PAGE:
Is Spate of ACL Injuries at Michigan a Fluke or a Problem?

Michael FelderNational CFB Lead WriterApril 3, 2013

TAMPA, FL - JANUARY 01:  Linebacker Jake Ryan #47 of the Michigan Wolverines sets for play against the South Carolina Gamecocks in the Outback Bowl January 1, 2013 at Raymond James Stadium in Tampa, Florida.  Carolina won 33 - 28. (Photo by Al Messerschmidt/Getty Images)
Al Messerschmidt/Getty Images

First it was Jake Ryan going down with an ACL tear this spring. More recently it was M Live reporting that quarterback Russell Bellomy would be sidelined with the same injury. Last year Blake Countess, Kaleb Ringer and Chris Wormley all went down with knee injuries.

Before we get out the strength and conditioning failures conspiracy sheet, let's chalk these up to being a part of football. Sometimes you get hurt playing football. Sometimes multiple players, at different positions, and of various stages of involvement in the program all get similar injuries.

It certainly is not good, but it also is not a major problem, and it's one that a team like Michigan can address.

This is not akin to a product failure as was rumored at UCLA during their rash of fifth metatarsal foot injuries. These are players playing different positions who succumbed to one of the toughest injuries for players to experience on the field.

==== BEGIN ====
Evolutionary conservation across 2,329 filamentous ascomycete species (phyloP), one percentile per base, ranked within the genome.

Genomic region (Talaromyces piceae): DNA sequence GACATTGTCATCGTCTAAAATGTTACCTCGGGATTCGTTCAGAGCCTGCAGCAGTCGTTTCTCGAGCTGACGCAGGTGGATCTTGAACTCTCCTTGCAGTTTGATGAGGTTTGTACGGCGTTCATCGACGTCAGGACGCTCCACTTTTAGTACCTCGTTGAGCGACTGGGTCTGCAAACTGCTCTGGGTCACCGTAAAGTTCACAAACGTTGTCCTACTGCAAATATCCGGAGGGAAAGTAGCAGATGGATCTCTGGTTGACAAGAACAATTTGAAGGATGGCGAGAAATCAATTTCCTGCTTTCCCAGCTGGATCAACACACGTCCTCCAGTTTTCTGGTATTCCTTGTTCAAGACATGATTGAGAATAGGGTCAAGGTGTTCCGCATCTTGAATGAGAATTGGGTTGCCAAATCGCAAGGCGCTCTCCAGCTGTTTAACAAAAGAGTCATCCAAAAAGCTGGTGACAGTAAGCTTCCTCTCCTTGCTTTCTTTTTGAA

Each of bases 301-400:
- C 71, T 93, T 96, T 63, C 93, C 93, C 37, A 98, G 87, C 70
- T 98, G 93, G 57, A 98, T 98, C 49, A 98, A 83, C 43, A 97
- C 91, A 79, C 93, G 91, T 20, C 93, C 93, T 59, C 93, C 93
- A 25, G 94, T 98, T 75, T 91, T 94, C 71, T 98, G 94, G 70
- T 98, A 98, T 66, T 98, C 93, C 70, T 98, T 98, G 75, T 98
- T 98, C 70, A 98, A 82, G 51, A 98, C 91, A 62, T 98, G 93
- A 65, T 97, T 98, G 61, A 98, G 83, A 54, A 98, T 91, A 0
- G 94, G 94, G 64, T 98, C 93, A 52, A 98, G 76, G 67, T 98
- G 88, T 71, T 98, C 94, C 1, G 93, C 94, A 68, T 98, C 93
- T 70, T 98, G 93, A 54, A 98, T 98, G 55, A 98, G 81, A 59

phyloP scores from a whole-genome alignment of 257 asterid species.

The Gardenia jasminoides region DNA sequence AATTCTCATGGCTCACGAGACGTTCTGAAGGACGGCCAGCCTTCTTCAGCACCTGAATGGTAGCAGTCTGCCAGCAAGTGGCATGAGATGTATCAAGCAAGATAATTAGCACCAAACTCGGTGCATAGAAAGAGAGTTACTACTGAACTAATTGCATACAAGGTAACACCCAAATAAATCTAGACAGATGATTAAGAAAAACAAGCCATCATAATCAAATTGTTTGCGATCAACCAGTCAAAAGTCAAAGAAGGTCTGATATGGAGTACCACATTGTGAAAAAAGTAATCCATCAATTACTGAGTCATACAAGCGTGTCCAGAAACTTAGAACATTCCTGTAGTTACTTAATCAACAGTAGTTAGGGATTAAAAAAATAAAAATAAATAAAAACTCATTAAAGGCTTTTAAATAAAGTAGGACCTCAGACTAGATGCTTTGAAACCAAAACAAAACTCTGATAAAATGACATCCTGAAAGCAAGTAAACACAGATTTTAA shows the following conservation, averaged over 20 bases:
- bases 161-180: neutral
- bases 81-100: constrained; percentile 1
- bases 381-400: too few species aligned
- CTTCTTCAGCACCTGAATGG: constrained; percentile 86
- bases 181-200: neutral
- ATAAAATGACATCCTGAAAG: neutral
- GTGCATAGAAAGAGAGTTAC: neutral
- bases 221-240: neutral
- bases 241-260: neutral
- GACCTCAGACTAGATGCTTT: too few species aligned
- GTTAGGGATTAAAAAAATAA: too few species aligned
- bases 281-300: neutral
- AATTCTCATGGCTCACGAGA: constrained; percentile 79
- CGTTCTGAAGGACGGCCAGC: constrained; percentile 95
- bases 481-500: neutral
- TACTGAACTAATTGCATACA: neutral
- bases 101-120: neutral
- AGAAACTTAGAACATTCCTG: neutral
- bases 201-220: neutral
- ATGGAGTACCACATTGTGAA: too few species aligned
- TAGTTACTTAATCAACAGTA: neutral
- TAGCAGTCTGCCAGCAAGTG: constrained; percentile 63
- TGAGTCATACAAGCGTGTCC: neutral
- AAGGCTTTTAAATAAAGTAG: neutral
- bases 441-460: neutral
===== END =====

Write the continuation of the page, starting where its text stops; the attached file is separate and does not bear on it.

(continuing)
When you look at strength and conditioning, Aaron Wellman, who runs Michigan's program, is one of the guys who does all of the little things in an effort to build durability. His program, like most others around the nation, is rooted in not only building explosive power, but in working flexibility and improving the stabilizer muscles.

In other words, the Wolverines are doing what they can in an effort to avoid these type injuries. Unfortunately, it is football, and in football guys go down at unfortunate times—guys who are merely months into the program, and guys who are a couple years deep into BCS level strength and conditioning.

For those questioning the turf, FieldTurf is actually safer from both a concussion and major muscle and ligament damage standpoint than grass. Hence more schools going to FieldTurf as a surface, not just on their gameday fields, but on their practice fields as well. Hell, teams with grass playing surfaces are often practicing on FieldTurf in an effort to give their players better conditions to work on during the week.

The injuries are most definitely a traumatic occurrence for the players and a blow to the team's depth chart. However, like most injuries that occur through the course of practice and games, there is not much that can be done about them.

If you're a Michigan fan, don't panic, just hope the kids get better and that no one else succumbs to the same ACL monster.